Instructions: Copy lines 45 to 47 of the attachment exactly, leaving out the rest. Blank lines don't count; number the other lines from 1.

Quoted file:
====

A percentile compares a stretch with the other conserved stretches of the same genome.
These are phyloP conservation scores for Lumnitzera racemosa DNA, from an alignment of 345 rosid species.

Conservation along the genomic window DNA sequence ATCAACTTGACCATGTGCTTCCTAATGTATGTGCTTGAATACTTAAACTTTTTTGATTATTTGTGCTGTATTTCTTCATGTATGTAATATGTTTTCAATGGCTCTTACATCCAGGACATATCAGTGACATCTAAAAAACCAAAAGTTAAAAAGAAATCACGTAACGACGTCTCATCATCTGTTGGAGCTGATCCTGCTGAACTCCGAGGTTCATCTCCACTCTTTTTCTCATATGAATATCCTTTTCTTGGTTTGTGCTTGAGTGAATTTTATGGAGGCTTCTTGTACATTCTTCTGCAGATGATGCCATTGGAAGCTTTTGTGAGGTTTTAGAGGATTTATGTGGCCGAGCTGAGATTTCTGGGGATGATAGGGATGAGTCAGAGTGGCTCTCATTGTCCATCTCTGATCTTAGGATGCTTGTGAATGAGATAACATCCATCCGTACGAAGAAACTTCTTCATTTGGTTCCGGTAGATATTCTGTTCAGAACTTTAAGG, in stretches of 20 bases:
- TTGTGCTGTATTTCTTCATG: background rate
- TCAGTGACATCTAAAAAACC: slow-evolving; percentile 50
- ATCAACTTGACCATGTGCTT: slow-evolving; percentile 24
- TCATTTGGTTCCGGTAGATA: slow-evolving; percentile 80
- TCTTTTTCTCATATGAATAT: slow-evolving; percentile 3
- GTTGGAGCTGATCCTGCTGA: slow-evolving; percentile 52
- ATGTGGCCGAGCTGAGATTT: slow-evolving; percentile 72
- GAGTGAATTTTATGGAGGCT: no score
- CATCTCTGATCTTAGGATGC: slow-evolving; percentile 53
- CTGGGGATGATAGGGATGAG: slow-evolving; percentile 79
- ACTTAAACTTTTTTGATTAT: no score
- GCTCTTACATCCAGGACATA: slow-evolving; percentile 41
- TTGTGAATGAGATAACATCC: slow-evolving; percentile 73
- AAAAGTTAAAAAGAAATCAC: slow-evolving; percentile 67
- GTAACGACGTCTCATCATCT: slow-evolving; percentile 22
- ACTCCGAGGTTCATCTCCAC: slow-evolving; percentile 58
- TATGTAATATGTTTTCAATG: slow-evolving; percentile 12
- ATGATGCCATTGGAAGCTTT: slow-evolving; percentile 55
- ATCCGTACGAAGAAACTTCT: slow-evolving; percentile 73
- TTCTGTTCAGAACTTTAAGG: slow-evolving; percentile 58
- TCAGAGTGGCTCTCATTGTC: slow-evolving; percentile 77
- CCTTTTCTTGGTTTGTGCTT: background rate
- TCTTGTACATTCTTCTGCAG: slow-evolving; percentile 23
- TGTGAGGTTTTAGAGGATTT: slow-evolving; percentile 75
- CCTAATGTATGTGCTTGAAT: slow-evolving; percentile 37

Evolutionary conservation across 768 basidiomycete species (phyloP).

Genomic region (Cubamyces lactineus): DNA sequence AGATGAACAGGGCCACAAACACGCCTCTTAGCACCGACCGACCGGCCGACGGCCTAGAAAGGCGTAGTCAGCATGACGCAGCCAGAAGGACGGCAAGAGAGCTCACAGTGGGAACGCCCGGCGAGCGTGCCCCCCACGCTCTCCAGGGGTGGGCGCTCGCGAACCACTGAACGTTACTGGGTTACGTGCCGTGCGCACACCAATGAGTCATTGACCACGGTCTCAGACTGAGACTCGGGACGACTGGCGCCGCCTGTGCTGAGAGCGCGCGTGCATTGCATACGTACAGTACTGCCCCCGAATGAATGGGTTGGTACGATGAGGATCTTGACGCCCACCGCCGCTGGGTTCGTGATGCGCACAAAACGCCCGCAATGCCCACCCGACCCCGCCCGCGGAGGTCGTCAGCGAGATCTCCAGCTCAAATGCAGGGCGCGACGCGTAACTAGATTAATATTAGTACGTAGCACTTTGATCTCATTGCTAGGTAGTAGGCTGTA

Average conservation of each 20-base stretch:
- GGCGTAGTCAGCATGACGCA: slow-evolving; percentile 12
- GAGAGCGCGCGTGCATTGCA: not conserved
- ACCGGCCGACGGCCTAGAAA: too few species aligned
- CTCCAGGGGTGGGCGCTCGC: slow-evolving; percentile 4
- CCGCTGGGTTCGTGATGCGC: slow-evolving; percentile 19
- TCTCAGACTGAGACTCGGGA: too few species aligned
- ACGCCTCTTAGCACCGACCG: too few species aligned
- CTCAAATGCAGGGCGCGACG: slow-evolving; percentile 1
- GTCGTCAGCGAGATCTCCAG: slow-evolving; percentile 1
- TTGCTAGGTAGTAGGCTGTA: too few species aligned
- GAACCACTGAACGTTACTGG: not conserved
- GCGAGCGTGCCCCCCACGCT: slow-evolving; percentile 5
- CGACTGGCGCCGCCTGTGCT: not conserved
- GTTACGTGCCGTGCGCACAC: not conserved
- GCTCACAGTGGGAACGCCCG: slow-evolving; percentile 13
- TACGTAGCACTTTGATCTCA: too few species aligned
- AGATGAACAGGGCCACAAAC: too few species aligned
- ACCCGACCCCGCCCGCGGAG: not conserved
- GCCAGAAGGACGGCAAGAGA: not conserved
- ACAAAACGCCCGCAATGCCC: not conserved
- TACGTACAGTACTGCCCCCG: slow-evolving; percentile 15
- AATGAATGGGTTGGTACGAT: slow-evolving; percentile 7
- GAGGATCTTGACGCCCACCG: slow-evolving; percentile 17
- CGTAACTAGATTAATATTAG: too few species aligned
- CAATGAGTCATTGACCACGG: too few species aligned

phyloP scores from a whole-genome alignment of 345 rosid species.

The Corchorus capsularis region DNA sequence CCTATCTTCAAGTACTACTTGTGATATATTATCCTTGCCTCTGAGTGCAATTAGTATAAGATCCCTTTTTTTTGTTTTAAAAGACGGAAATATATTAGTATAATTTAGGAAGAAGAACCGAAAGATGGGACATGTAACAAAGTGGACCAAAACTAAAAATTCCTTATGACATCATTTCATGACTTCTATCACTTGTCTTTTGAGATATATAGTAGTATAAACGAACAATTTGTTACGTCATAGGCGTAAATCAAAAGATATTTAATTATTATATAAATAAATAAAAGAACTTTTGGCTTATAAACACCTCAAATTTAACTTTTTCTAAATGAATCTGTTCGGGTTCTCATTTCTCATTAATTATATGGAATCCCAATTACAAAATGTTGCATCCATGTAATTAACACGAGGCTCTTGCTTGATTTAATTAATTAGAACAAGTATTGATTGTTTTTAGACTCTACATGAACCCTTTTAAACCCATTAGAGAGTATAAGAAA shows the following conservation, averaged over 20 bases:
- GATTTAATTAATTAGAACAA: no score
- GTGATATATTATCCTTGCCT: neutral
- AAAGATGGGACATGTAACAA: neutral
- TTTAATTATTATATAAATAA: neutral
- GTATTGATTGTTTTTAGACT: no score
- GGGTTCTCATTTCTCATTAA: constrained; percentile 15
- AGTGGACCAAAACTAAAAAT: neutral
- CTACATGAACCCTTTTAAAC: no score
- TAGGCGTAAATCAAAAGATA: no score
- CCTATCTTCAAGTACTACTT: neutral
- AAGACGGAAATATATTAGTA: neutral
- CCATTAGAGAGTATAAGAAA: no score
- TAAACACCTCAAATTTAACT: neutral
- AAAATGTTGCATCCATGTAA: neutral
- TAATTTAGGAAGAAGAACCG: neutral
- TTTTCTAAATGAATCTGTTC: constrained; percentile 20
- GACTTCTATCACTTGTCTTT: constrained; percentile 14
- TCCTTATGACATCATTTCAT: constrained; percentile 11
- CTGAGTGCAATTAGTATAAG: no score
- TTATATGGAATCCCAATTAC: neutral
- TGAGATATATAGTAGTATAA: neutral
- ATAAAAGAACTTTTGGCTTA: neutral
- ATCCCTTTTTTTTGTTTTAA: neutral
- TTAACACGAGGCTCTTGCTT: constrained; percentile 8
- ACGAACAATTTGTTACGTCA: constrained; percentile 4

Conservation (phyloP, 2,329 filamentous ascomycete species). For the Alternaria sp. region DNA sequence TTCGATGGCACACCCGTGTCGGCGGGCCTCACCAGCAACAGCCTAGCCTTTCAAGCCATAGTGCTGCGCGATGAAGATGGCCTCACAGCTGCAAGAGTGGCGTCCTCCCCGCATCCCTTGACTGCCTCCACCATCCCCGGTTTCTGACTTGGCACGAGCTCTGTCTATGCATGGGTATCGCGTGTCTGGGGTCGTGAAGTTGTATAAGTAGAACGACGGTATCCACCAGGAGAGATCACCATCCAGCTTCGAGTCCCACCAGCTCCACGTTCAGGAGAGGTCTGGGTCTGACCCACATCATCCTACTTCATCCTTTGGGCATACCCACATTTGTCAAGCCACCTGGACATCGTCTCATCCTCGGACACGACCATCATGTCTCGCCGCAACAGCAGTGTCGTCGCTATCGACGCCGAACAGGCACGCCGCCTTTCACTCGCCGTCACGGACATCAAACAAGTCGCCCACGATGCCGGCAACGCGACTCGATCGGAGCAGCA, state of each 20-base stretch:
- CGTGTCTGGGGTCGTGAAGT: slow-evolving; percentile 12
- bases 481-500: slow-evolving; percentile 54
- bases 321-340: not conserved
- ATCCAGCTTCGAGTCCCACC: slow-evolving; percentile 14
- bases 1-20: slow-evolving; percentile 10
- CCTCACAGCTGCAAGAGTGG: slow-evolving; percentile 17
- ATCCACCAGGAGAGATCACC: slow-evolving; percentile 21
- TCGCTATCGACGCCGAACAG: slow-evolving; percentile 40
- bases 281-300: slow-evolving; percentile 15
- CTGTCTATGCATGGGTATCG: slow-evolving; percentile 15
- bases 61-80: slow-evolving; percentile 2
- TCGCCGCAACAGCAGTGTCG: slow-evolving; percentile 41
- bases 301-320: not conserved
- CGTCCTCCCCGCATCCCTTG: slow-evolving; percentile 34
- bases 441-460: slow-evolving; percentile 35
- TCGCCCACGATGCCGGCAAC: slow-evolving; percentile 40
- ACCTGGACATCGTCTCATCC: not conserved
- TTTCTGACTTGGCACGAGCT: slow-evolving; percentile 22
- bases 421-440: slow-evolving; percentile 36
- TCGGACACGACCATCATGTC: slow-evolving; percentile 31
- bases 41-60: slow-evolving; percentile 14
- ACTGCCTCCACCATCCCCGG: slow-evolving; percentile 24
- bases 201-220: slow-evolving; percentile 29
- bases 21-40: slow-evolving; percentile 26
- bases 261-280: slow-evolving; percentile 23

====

- GTTACGTGCCGTGCGCACAC: not conserved
- GCTCACAGTGGGAACGCCCG: slow-evolving; percentile 13
- TACGTAGCACTTTGATCTCA: too few species aligned